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The Legal Examiner
| Grewal Law, PLLC

A recent decision by the Michigan Supreme Court will likely change the way cities look at repairing their sidewalks, much to the benefit of Michigan residents. At stake was the "2 inch rule," which states a sidewalk is in reasonable repair if a discontinuity defect, a gap in height or width, is less than 2 inches. Basically, if the gap is less than 2 inches the city is generally protected against lawsuits if someone is injured by the gap. If the gap is larger than 2 inches, then the city has to demonstrate the existence of the gap in the sidewalk was not unreasonable. In Robinson v City of Lansing, the court determined the "2 inch rule" only applied to sidewalks running along county highways, which significantly limited a city’s ability to raise the "2 inch rule" as a defense since many sidewalks do not run along county highways.

As with any changes to the law, there has been great concern the ruling will result in increased claims by injured people, costing cities significant amounts of money to pay for medical expenses related to injuries from trip and falls on sidewalks. What many of these critics overlook is the cost of fixing a sidewalk is significantly lower than paying for someone’s medical expenses. The Lansing State Journal gets it right, in my opinion, when they state (emphasis added),

To be clear, state law still requires local governments to maintain safe sidewalks. Members of the public injured due to a defective sidewalk retain their legal rights to seek relief. This is about what the people of this state, under the law, determine to be the standards to adjudicate a defect.

In these times, cities and villages are right to worry about the prospect of increased legal liabilities. Of course, the best defense against a sidewalk lawsuit is to properly maintain the sidewalks to begin with.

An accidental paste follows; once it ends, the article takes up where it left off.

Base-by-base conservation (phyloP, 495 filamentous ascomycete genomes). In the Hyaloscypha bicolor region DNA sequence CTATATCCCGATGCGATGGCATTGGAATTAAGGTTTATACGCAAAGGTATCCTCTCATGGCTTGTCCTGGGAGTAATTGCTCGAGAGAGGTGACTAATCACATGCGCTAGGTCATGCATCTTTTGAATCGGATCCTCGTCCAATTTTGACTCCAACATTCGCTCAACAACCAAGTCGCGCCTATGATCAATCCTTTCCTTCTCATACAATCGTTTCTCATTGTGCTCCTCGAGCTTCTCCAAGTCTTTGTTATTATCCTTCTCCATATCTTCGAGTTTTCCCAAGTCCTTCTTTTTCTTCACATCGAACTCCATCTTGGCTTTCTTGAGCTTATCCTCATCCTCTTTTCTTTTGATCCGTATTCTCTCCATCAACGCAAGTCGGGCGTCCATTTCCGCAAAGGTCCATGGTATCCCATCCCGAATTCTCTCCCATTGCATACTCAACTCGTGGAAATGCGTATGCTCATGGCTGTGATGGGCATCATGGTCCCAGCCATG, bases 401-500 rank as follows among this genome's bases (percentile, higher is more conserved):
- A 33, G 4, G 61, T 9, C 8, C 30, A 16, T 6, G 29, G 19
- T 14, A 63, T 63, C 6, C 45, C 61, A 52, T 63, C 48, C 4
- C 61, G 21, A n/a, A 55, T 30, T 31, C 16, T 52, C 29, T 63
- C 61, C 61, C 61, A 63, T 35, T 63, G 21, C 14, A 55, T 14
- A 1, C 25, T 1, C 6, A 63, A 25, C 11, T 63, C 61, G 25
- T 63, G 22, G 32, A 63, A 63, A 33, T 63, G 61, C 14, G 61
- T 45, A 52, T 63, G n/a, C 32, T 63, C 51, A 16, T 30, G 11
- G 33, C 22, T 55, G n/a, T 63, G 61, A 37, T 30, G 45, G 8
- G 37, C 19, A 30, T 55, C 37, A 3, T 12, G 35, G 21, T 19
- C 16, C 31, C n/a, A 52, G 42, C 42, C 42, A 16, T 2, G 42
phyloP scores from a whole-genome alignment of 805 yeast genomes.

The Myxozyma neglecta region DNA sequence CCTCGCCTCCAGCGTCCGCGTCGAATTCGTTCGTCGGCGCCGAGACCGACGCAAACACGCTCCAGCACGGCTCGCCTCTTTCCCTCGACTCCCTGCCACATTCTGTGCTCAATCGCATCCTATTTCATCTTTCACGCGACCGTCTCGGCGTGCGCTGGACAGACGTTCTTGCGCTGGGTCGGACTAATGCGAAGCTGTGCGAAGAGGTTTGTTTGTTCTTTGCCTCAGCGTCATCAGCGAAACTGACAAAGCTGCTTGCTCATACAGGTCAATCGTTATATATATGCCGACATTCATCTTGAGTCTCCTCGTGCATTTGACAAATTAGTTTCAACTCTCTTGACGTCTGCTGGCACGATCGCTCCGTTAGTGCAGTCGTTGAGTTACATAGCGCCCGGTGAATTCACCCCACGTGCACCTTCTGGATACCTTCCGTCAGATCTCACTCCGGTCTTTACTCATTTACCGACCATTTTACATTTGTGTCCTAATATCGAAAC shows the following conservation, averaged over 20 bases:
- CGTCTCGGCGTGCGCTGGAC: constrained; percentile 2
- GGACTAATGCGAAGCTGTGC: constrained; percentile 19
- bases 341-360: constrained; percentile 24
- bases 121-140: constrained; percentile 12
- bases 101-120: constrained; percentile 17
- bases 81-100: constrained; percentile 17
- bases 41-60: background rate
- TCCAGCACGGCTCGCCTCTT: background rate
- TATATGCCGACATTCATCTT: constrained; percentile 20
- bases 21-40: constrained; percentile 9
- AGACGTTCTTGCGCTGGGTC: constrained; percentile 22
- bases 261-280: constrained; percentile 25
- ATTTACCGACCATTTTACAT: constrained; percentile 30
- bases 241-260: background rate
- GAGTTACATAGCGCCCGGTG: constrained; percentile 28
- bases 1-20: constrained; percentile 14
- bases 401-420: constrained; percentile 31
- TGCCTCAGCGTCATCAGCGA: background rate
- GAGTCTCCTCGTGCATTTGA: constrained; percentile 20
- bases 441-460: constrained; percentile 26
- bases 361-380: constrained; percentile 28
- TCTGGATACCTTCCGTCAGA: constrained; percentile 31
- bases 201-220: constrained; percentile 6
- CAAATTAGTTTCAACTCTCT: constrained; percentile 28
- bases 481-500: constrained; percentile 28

This change is not a giveaway to injured people, it simply allows a jury to decide if the city was negligent in maintaining it’s sidewalks. That’s all. If the person should have been more careful then a jury will probably find against them and not award any damages for the injuries.

The Michigan Legislature can always amend the law to allow the "2 inch rule" to apply to all sidewalks regardless of what type of road they run along. This is something they are likely to do given the concerns about increased costs. But that assumes the problem is too many injured people, and not poorly maintained sidewalks.

Many people would not be injured if sidewalks were properly maintained, and better sidewalks increase the value of the city and neighborhood. Performing sidewalk repairs also puts money into workers hands so they can go out and spend it, stimulating our economy and getting us out of this recession.

While the Michigan Legislature may act to fix this "problem" caused by the Robinson decision, city’s should still think twice about whether to fix sidewalks to make their neighborhood’s safer. Improving the sidewalks everywhere is a benefit to Michigan economically and socially, and will also make sure people are able to walk around safely.

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